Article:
KK Women’s and Children’s Hospital (KKH) Paediatric Neurology and Speech Language Therapy Service share exercises that can help improve swallowing for a child with swallowing difficulties (dysphagia).
Swallowing exercises for a child with dysphagia (swallowing difficulty)
These exercises may be recommended by your Speech Therapist to strengthen your child's swallowing.
Only conduct exercises as instructed by your speech therapist.
1. Shaker exercise
Have your child lie flat on his/her back
Ask your child to raise his/her head slightly off the ground to look at his/her toes
Try holding that position for 10 seconds, then get your child to lay his/her head back down.
Repeat this for 5 times. Complete twice a day.
2. Effortful swallow
While dry swallowing (swallowing saliva), ask your child to swallow as hard as he/she can. Repeat up to 10 times and complete 2-3 times a day.
Can be conducted with small sips of fluid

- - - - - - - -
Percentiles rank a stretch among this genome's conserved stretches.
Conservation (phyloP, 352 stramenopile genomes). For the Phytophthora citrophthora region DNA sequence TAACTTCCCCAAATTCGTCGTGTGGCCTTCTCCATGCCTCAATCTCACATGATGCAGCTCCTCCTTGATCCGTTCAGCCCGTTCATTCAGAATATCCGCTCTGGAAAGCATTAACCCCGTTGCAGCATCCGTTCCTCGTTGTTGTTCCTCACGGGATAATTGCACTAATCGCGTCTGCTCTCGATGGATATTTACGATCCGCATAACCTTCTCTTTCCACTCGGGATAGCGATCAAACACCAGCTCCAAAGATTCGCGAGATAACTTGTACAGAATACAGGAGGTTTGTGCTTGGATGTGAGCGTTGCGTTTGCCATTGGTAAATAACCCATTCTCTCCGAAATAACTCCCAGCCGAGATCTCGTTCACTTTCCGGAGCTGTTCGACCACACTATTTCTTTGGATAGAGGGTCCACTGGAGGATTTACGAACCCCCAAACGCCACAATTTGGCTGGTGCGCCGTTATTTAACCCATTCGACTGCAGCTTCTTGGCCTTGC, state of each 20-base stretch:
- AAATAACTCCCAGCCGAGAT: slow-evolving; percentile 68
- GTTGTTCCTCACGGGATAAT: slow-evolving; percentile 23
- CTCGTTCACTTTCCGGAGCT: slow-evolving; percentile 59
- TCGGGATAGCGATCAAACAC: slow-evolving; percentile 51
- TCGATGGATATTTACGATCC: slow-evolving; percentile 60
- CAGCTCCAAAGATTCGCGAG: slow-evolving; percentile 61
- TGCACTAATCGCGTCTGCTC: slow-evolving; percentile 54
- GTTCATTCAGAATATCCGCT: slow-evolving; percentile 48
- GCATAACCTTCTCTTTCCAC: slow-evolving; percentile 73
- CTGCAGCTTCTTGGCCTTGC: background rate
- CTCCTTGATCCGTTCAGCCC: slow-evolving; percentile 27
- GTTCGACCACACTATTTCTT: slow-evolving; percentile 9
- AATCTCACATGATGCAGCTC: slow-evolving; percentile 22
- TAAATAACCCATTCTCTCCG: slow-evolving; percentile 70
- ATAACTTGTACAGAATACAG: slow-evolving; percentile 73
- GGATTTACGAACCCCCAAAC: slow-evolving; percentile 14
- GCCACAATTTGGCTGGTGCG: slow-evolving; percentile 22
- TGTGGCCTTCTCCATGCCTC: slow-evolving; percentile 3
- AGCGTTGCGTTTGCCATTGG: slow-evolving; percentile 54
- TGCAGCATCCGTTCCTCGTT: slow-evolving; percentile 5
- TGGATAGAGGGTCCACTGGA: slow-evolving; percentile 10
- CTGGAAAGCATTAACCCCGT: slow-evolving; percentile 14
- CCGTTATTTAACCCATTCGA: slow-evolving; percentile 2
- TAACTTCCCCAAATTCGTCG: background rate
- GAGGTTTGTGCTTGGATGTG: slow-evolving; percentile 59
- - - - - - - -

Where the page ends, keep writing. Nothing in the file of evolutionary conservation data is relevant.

3. Tongue-hold swallow
Ask your child to stick out his/her tongue and to hold the tip of the tongue between his/her lips
Ask him/her to try swallowing his/her saliva, while holding his/her tongue between his/her lips
4. Temperature stimulation
Dip a spoon into cold or warm water (you may add lemon juice to add sour stimulation) to feed your child
Then, feed your child a cold or warm EMPTY spoon to help your child stimulate swallowing
Repeat 10 times. Perform 2 times a day.
5. Pre-feeding massage
This may help in alerting and preparing your child during feeding.
Using slow, firm strokes on your child, massage:
Round the face, ending at the cheeks near the corners of the mouth
Down the nose bridge, ending at the corners of the nose
Spread the area above upper lip
From the chin to the lower lip
Both cheeks together